Intended for healthcare professionals

Letters

# Risk measures expressed as frequencies may have a more rational response

BMJ 1995; 310 (Published 13 May 1995) Cite this as: BMJ 1995;310:1269
1. Peter Ayton
1. Lecturer in psychology Department of Psychology, School of Social Sciences, City University, London EC1V 0HB

EDITOR,—Richard J Cook and David L Sackett propose that the number needed to treat (to avoid an adverse event) should be used as a measure of the efficacy of treatment in reducing medical risks.1 This measure has advantages over probability measures (for example, reduction in relative risk) as it conveys both statistical and clinical significance.

A treatment that reduces deaths by 50% sounds better than one that reduces deaths by 5%, yet the latter treatment might be more valuable than the former: reducing a tiny risk by 50% might be trivial relative to reducing a large risk by 5%. The number needed to treat reflects the incidence and is more relevant for medical decision making.

Studies of medical decision making support use of this measure. Several studies show that experts —including medical clinicians—have great difficulty reasoning with probabilities.2 For instance, Eddy asked 100 physicians questions of the following type. The prevalence of breast cancer is 1% (in a specified population). The probability that the result of mammography is positive if a woman has breast cancer is 79% and 9.6% if she does not. What is the probability that a woman with a positive result actually has breast cancer?3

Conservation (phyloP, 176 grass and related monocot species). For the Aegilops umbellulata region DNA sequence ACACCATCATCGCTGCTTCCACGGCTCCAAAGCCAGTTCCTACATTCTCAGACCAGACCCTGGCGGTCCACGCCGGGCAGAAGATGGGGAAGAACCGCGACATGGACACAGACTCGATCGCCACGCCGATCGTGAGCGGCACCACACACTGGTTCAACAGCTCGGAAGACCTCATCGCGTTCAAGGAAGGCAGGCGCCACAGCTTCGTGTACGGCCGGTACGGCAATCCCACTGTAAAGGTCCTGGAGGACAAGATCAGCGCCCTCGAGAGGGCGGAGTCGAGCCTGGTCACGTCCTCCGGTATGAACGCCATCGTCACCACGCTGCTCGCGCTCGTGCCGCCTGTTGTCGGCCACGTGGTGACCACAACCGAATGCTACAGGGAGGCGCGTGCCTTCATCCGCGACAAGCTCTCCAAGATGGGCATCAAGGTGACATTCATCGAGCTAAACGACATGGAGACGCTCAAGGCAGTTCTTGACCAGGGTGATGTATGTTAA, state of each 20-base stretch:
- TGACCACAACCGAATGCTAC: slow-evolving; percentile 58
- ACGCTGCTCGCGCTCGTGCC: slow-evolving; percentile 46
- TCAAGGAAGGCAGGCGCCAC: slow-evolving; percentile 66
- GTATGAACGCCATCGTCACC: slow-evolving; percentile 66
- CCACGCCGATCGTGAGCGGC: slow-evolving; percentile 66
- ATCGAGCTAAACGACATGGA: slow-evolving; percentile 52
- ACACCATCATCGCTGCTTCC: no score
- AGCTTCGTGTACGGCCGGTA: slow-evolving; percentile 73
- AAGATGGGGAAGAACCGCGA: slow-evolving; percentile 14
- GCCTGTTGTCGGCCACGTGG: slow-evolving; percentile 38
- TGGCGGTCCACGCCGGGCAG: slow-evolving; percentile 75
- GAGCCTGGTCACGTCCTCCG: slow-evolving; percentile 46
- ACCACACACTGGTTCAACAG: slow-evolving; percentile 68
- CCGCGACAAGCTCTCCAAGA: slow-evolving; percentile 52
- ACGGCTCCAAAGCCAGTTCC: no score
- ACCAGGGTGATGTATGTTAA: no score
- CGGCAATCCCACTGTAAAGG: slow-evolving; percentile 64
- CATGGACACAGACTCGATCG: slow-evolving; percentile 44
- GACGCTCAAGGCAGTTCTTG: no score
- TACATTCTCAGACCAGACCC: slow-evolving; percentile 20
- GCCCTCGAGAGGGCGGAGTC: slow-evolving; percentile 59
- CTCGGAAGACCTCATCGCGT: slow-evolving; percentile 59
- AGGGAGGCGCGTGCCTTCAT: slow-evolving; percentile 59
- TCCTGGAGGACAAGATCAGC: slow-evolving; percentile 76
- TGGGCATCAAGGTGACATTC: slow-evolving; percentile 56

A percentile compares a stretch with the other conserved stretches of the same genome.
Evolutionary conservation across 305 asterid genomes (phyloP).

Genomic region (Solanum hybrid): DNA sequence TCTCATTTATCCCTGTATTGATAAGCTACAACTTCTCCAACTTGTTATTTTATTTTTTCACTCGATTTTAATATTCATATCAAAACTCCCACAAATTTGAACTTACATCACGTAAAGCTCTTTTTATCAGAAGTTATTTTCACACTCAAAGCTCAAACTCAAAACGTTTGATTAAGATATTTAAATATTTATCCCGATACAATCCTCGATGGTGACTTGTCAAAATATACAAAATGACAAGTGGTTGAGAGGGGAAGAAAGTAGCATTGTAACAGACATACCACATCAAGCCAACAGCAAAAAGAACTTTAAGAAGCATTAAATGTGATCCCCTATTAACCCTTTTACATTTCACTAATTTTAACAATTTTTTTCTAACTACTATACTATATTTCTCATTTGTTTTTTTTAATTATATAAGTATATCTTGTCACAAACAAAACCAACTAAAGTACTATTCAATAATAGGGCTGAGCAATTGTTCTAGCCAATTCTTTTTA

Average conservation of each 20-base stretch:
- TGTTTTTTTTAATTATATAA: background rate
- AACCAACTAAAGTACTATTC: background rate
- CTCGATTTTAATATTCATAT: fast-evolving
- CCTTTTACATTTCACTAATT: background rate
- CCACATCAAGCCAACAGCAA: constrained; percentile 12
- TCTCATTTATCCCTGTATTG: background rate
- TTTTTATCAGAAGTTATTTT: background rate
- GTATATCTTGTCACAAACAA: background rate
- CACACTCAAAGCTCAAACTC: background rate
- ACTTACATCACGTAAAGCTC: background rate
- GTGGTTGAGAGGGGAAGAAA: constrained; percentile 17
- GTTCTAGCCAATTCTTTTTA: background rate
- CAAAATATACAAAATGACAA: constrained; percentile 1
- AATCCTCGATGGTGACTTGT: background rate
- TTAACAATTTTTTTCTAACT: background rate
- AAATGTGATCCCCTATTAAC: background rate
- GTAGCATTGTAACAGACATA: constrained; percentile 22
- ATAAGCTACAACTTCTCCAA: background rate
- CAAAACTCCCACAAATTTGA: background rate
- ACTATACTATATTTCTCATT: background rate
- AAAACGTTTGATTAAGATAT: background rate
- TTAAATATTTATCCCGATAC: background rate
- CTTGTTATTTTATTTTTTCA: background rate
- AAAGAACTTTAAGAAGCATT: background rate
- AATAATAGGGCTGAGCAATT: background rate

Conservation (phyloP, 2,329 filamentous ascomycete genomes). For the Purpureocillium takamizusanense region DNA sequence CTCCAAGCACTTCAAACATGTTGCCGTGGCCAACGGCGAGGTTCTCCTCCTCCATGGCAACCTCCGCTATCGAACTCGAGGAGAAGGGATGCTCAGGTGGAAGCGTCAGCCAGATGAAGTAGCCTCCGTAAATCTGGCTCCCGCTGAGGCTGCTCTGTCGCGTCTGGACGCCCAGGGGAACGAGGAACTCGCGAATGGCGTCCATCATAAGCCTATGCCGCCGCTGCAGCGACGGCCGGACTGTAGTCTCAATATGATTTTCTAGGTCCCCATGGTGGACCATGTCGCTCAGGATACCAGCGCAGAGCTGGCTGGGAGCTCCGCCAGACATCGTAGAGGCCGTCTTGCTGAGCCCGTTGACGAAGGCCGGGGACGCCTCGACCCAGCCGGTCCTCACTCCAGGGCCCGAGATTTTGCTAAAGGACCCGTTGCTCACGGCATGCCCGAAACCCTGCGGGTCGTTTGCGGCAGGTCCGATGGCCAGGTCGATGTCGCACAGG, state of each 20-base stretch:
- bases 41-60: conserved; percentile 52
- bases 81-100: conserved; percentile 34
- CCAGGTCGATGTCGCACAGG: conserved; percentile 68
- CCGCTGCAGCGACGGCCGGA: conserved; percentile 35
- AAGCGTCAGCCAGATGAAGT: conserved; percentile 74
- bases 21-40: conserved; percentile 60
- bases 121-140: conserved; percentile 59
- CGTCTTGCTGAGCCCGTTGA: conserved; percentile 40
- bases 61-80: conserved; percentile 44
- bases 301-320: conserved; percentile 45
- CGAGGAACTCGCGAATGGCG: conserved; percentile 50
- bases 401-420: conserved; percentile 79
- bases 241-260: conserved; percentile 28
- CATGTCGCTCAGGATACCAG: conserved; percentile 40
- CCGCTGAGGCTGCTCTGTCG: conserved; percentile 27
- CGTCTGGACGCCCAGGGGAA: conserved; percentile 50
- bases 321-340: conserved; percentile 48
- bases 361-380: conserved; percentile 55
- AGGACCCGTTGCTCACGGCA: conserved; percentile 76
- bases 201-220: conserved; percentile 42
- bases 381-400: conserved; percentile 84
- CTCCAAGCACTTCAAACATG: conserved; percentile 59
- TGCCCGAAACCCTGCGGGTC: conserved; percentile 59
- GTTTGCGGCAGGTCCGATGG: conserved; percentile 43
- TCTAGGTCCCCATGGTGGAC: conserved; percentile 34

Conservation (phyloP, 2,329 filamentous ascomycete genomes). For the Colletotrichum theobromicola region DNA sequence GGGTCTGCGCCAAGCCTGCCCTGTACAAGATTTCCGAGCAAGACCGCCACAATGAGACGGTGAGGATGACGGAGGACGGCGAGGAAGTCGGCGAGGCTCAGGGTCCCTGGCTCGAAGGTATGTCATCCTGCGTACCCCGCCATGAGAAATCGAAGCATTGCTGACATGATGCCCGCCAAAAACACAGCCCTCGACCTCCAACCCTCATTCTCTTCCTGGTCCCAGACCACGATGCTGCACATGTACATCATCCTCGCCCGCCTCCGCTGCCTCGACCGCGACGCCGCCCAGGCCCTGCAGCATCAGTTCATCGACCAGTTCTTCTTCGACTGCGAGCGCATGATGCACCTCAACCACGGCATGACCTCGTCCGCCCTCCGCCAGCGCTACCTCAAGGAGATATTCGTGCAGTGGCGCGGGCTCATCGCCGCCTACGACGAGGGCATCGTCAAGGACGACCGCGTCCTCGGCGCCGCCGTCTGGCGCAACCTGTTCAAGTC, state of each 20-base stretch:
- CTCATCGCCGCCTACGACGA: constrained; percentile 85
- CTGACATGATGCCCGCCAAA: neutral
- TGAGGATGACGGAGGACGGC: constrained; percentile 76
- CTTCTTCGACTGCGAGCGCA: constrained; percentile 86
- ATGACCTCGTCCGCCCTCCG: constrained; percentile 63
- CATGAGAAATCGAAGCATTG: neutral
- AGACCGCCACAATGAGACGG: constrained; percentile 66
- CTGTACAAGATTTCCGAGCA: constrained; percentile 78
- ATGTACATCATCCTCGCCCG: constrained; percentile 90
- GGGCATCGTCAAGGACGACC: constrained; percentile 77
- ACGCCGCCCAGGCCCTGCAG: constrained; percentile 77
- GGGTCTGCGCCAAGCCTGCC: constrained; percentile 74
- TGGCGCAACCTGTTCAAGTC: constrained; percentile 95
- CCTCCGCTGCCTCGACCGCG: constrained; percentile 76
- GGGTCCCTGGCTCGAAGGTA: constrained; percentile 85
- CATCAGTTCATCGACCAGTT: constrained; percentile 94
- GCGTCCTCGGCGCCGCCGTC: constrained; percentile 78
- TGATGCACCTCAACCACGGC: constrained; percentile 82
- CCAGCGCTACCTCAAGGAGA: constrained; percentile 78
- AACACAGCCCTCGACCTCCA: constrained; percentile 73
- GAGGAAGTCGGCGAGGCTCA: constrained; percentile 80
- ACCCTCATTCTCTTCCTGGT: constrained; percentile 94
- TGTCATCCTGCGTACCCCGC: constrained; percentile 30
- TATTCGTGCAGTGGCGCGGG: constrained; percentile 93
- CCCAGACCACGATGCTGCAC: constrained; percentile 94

Eddy reports that 95 physicians estimated the probability P (cancer and positive result) to be about 75%; the correct probability is only about 8%. Dawes reports a surgeon in the United States performing preventive mastectomies on the basis of this faulty logic.4

Nevertheless, the same problems presented by use of frequencies rather than probabilities are solved relatively easily. Gigerenzer reviewed several studies that show a dramatic improvement in reasoning with probabilities if they are converted into frequencies. For instance, we can change the example above as follows. Imagine 100 people (think of a 10x10 grid). We expect that one woman has cancer and a positive mammogram. Also we expect that there are 10 more women with positive mammograms but no cancer. Thus we expect 11 people with positive mammograms. How many women with positive mammograms will actually have cancer?

With frequencies you immediately “see” that only about one out of 11 women with a positive result will have cancer. Although staff of Harvard Medical School have difficulties with the probability version—most give wrong answers5—most undergraduates readily provide the correct answer to similar problems constructed with frequencies.5

Psychological research suggests that measures of risk communicated in terms of frequencies rather than probabilities will be more readily understood and rationally responded to.

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